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Academic Integrity


Academic Integrity in Canada

An Enduring and Essential Challenge

Editors: (view affiliations) Sarah Elaine Eaton, Julia Christensen Hughes

  • Includes cutting-edge scholarship on controversial and emerging topics such as contract cheating and visual plagiarism
  • Offers perspectives about academic integrity and Indigenous epistemologies written by leading Indigenous academics
  • Presents new understandings of academic integrity resulting from Covid-19 and what this means for teaching and learning
  • This book is open access, which means that you have free and unlimited access
Open Access Book - Part of the Ethics and Integrity in Educational Contexts book series (EIEC, volume 1)
See current and former NorQuesters contribution!
Nazanin Teymouri, Sheryl Boisvert, Katrina John-West
Pages 505-517 Open Access

Start with Why

Dr. Sarah Eaton's (2020) perspective on academic integrity rests on the assumption that:

"in the early stages of research skill development, learners might cite sources, but be relatively oblivious to who they are citing. They might choose a source because it is easy to access, for example, without critically evaluating it. As inquiry and research skills become more developed, students develop deeper awareness about not only who and what they are citing, but why" (p. 10).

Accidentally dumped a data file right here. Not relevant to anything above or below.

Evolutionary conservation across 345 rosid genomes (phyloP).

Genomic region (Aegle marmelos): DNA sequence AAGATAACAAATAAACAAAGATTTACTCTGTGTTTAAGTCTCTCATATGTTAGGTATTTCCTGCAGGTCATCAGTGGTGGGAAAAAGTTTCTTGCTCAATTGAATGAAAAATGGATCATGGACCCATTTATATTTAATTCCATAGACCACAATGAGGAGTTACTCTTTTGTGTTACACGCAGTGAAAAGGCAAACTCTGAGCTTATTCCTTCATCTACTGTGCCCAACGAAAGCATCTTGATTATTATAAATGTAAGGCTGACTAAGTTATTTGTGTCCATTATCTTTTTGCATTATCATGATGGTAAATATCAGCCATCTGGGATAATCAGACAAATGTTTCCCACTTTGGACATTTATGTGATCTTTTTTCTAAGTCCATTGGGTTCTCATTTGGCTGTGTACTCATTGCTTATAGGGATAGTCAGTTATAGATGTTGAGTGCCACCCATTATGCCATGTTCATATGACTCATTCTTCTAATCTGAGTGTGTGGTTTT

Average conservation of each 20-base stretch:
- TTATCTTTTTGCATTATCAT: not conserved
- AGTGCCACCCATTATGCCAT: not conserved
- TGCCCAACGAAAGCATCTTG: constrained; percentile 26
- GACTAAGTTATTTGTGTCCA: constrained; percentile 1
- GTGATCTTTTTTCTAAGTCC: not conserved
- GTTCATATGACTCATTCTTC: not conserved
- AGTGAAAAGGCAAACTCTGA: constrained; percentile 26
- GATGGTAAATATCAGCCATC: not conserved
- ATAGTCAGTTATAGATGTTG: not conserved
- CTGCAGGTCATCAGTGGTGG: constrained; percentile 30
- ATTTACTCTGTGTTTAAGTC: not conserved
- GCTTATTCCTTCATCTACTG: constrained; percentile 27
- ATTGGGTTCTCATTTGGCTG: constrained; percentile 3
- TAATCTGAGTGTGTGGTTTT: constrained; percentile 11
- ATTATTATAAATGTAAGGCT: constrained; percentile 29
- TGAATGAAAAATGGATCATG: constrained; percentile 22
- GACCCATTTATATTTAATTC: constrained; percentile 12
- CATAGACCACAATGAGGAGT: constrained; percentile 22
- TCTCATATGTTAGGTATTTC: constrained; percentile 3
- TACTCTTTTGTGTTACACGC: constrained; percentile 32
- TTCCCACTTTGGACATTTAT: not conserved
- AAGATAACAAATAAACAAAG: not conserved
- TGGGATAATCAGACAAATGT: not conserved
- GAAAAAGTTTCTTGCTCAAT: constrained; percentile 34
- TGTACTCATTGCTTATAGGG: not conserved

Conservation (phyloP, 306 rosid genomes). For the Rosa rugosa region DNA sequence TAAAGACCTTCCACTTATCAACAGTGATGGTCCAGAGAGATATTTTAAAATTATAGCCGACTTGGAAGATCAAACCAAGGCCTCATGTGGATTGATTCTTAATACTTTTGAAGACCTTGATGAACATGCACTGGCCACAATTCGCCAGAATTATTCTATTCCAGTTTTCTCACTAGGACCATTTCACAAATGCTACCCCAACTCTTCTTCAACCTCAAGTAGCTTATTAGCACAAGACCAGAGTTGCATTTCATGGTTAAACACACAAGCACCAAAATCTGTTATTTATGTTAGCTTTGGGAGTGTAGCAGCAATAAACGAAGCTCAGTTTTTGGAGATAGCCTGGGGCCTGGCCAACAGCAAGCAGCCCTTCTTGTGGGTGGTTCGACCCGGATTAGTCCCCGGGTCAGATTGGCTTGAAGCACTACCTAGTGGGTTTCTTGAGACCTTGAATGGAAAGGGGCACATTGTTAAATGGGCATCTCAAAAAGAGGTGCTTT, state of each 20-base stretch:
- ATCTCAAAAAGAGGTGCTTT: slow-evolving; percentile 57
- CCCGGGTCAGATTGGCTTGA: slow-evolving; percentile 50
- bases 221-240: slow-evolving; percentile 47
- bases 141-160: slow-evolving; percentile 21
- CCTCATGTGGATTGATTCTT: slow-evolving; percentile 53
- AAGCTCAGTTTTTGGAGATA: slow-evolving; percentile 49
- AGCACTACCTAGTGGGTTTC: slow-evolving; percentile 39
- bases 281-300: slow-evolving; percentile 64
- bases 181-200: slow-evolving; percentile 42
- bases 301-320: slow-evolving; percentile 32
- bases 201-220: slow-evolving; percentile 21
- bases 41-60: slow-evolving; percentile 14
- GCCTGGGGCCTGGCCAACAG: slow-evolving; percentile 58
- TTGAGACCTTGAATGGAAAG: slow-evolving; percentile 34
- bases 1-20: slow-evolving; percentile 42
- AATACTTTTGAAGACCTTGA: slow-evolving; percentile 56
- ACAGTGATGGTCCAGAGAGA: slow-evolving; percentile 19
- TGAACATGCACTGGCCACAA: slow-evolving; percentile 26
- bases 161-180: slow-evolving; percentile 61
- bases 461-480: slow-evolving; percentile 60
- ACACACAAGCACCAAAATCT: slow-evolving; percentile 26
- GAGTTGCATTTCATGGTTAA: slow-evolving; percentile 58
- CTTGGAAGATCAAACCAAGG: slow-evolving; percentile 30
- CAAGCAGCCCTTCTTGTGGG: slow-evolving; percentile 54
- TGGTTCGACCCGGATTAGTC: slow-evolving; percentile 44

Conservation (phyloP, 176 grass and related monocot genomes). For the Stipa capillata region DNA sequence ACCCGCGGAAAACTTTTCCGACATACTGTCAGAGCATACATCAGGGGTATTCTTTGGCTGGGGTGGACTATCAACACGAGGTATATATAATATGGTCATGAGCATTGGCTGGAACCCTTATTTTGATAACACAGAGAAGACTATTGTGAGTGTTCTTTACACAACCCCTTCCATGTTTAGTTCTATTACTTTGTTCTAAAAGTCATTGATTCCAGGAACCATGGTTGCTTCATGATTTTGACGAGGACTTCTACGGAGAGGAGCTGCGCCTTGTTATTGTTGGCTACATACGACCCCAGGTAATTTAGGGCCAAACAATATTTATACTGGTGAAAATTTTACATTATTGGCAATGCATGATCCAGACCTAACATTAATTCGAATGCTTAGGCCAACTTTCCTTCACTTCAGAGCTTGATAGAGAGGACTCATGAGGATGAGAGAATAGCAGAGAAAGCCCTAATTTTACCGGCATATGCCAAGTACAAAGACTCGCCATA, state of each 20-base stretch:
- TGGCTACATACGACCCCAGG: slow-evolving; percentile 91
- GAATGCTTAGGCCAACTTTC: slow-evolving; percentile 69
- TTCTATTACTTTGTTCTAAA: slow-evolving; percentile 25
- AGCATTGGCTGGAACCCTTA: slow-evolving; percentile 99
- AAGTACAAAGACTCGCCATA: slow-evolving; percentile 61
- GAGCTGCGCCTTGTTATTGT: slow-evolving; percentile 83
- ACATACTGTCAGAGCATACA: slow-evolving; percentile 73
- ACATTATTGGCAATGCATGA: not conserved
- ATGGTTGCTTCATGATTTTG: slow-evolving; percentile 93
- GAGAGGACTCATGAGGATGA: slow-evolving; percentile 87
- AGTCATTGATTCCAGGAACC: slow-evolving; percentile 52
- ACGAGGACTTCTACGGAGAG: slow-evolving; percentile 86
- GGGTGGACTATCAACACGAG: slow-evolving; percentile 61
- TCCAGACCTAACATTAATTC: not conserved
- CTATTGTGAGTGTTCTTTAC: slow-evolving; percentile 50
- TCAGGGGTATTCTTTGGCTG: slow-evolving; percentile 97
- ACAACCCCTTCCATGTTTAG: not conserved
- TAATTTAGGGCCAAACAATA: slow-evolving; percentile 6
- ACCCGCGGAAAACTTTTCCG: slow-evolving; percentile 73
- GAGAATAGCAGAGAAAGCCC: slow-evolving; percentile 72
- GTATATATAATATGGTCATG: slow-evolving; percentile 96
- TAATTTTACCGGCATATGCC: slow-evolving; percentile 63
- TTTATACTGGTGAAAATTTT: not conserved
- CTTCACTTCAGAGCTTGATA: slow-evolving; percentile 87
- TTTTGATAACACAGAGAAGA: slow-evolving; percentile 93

Eaton, S. E. (2020). Learning about Academic Integrity through Experiential Learning. Calgary, Canada: University of Calgary.


Educator Learning Opportunities


The general approach to plagiarism and academic integrity at the College is more educational in nature. Students have many different levels of experience when doing research, it is important to make sure that they learn the skills to do proper research.

Some online resources for checking plagiarism that you might find useful: